The Power of Caged Momentum

September 23rd, 2011

There is an important leadership and life principle I have learned the hard way. When you get a brilliant idea, before you quickly rush to complete it, sleep on it. In that same vein, I think there's value in making a group of excited people wait, rather than rushing into things. Let me illustrate with a practical example.

Launching Grace Community Church was an 18-month process from the time I agreed to obey God’s encouragement to start a new church. (I had resisted his encouragement for ten years, but that’s another post.) After we recruited our core team, we asked them to wrestle in prayer months before we had our first meeting or they even officially committed to the vision; then we made them wait nine months before we ever met as a church. Waiting to implement God’s vision for excited people inclined inclined towards progress was difficult, but the result proved an important principle about human dynamics and organizational development. (That’s a fancy way of saying "waiting sucked, but it worked…")

In a similar fashion, although we knew small groups would be a major part of our mission, we did “test” groups with a few people for months before we allowed the entire church to join a group. We used that time to train leaders, but it also served the purpose to generate enthusiasm among those who had to wait to get in a group.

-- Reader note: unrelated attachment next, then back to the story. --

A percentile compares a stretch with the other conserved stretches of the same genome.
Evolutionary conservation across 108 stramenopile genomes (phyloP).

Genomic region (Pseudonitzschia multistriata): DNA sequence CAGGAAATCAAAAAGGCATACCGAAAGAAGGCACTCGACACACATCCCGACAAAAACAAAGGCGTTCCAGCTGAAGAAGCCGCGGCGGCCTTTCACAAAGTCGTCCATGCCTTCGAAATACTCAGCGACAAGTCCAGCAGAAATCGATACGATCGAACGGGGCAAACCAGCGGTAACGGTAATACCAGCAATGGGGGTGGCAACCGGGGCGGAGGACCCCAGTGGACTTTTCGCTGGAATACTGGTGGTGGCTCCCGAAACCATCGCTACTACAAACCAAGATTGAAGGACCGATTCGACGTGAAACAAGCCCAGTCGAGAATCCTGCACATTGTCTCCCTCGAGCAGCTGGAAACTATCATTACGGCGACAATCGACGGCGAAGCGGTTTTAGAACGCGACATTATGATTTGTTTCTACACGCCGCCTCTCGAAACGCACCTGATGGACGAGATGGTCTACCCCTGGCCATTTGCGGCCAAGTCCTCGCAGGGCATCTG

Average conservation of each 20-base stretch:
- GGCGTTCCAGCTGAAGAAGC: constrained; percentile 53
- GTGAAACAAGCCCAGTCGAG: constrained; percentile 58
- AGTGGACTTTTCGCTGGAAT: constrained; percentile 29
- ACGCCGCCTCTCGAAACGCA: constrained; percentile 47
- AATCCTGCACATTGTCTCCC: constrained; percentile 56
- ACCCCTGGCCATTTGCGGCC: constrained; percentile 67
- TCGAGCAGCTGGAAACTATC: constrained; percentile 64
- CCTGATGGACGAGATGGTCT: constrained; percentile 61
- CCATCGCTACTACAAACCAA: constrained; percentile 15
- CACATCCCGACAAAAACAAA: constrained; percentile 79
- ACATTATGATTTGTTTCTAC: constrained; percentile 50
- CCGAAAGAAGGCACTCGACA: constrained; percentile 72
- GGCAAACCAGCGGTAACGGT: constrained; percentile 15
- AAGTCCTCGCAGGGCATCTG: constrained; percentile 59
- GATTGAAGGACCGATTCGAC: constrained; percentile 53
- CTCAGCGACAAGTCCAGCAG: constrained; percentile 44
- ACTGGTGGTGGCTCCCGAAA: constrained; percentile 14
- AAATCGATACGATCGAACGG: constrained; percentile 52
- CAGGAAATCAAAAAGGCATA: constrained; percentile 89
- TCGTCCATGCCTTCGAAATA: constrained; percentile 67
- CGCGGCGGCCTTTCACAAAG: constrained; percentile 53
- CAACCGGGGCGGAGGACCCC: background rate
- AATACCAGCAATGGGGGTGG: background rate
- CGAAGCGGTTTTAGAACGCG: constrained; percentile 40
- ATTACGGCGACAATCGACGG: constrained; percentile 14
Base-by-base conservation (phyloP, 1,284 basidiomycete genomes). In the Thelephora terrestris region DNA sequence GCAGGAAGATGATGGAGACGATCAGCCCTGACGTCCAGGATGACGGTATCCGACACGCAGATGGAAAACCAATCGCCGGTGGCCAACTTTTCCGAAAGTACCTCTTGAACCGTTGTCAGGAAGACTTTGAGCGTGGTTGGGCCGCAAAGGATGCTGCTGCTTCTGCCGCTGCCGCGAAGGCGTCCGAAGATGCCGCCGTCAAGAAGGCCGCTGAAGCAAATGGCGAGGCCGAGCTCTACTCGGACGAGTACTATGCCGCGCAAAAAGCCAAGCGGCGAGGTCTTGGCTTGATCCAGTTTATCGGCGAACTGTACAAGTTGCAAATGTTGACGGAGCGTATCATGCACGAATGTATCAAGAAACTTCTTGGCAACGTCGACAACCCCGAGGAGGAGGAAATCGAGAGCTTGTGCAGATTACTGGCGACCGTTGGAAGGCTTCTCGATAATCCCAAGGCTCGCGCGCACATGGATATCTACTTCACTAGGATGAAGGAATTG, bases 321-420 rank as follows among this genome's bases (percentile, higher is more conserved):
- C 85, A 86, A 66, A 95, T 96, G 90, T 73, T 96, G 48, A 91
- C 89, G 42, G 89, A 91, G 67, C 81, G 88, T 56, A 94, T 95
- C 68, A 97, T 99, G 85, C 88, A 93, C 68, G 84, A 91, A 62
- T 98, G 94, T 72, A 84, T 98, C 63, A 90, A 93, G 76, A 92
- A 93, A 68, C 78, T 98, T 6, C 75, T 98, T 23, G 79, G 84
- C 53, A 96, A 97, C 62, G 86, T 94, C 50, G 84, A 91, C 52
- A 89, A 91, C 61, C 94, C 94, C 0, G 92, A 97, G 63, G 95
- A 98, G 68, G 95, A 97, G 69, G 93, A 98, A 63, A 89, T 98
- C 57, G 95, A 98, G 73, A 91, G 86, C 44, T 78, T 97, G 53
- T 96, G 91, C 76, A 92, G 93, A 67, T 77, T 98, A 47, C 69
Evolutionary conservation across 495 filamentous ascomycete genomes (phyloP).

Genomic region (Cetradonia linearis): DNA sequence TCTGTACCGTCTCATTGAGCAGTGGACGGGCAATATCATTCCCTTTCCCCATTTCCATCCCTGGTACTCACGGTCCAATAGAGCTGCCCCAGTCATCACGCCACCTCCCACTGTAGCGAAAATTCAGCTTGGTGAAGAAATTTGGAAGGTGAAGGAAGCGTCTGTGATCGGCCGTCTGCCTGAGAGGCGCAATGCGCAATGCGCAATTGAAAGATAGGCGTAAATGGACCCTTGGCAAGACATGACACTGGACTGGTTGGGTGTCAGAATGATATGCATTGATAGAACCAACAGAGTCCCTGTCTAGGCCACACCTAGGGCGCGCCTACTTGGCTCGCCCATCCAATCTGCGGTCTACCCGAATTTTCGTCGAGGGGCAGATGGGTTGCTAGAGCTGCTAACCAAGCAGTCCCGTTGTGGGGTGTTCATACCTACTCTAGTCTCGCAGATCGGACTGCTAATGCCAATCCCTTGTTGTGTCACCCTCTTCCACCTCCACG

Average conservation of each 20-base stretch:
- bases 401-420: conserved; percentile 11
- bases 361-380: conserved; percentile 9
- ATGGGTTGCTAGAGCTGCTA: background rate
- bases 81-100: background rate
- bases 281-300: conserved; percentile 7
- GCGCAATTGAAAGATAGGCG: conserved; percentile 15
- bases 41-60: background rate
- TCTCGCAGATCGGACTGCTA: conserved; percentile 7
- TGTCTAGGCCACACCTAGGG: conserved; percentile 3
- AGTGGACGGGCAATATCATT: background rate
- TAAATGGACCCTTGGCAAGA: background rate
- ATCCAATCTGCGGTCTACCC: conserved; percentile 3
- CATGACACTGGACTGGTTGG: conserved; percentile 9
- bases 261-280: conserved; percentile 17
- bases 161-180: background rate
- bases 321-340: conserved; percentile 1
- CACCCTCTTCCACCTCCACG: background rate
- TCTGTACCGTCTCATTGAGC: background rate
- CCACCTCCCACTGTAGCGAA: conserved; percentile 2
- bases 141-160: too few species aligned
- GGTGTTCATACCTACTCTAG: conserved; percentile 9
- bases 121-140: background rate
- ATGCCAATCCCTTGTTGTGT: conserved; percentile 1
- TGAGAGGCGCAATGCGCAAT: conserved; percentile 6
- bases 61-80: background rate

The principle at work here is what I call The Power of Caged Momentum

Telling a person or a group of people to wait for something they really want to do and are excited about builds positive momentum. Of course, there is always the balance between waiting too long and losing the opportunity and moving so fast that you don’t build enough momentum. I can’t solve that for you in a simple post. Your situation and experience will be unique to you, but the principle here is important.

Don’t be afraid to make your church, organization or team (or even your family) wait before they get to experience something great. The power of caged momentum may even make the experience and outcome better.

 Have you seen this principle at work? Let us hear your story!


Ron Edmondson is Lead Pastor of Grace Community Church in Clarksville, Tenn.
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